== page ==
Not only do people who suffer from loneliness not quite resemble the social norms for dealing with the world, but each lonely person is also different in unique ways. This uniqueness may further contribute to feelings of isolation and lack of social connection.

“Surprisingly, lonely people were even less similar to each other,” Bai said. The fact that they couldn’t find common ground with lonely or non-lonely people made it harder for them to form social connections .

“The ‘Anna Karenina Principle’ is an apt description for lonely people because they experience loneliness in a particular way rather than in a universally related way,” she added.

Loneliness is not about having friends

So, does the special processing of lonely individuals cause loneliness, or is it a result of loneliness?

The researchers observed that people with high levels of loneliness—no matter how many friends or social connections they had—were more likely to exhibit specific brain responses.

This raises the possibility that being around people who see the world differently from one’s own may be a risk factor for loneliness, even if one interacts with them regularly.

The study also suggests that because social connection or disconnection fluctuates over time, it may affect the degree to which individuals process the world in particular ways.

Looking ahead, Bai said she’s interested in studying people who have friends and are socially active but still feel lonely. In addition, researchers are studying the specific situations in which lonely individuals respond differently.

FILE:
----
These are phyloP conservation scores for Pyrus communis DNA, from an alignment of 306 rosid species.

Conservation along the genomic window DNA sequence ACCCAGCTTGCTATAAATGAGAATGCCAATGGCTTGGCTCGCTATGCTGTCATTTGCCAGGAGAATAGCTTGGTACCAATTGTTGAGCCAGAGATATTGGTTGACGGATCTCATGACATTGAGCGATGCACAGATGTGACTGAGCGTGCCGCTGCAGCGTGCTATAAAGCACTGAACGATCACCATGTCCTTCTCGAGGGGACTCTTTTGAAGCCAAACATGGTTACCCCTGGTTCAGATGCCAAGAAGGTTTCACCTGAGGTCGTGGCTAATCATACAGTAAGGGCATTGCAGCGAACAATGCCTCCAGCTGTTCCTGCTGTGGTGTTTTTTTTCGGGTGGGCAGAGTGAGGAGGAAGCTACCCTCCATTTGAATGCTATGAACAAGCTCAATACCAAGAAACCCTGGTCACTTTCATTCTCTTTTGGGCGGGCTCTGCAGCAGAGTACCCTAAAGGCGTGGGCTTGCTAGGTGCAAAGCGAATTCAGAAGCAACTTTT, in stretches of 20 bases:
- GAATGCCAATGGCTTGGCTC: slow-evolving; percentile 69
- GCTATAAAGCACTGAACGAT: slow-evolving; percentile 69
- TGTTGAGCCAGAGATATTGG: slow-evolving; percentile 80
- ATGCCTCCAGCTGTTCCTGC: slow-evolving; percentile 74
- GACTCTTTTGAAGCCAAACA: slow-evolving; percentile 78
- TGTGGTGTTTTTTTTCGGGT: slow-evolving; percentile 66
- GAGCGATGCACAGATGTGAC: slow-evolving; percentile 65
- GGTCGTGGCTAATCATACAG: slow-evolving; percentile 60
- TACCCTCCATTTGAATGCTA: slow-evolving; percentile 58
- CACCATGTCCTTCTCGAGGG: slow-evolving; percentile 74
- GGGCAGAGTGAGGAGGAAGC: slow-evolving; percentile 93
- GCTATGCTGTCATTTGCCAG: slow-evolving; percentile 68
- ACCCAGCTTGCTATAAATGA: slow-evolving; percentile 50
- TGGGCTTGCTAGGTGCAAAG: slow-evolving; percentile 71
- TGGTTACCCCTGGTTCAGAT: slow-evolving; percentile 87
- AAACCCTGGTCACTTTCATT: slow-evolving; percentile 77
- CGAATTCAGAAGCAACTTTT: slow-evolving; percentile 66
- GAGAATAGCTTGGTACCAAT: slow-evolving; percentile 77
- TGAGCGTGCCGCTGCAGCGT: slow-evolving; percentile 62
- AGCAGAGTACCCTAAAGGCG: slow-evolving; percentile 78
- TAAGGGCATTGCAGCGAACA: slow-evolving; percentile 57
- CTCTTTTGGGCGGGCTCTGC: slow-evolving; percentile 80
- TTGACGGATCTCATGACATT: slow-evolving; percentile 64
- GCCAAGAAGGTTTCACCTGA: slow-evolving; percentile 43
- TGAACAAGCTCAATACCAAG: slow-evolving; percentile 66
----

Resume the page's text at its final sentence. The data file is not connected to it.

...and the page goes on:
For example, do lonely people display traits in how they deal with unexpected events or ambiguous social situations where things can be interpreted differently?

funds: Funding for the study came from the National Science Foundation and the National Institute of Mental Health.

News about loneliness and neuroscience research

author: Eliana Wachtel
source: University of Southern California
touch: Ileana Wachtel – University of Southern California
image: This image is from Neuroscience News

Original Research: open access.
Lonely People Process the World in Special Ways by Elisa Baek et al. psychological science


Abstract

Lonely people process the world in unique ways

Loneliness is detrimental to well-being and is often accompanied by self-reported feelings of not being understood by others. What causes lonely people to feel this way?

We used functional MRI of 66 first-year college students to unobtrusively measure the relative consistency of people’s mental processing of natural stimuli and test whether lonely people actually process the world in idiosyncratic ways.

We found evidence of this trait: lonely individuals have neural responses that differ from their peers, particularly in areas of the default mode network where similar responses are associated with shared perspectives and subjective understandings. These relationships persisted when we controlled for population similarity, objective social segregation, and friendship between individuals.

Our findings raise the possibility that being around people who see the world differently from one’s own, even if they are friends, may be a risk factor for loneliness.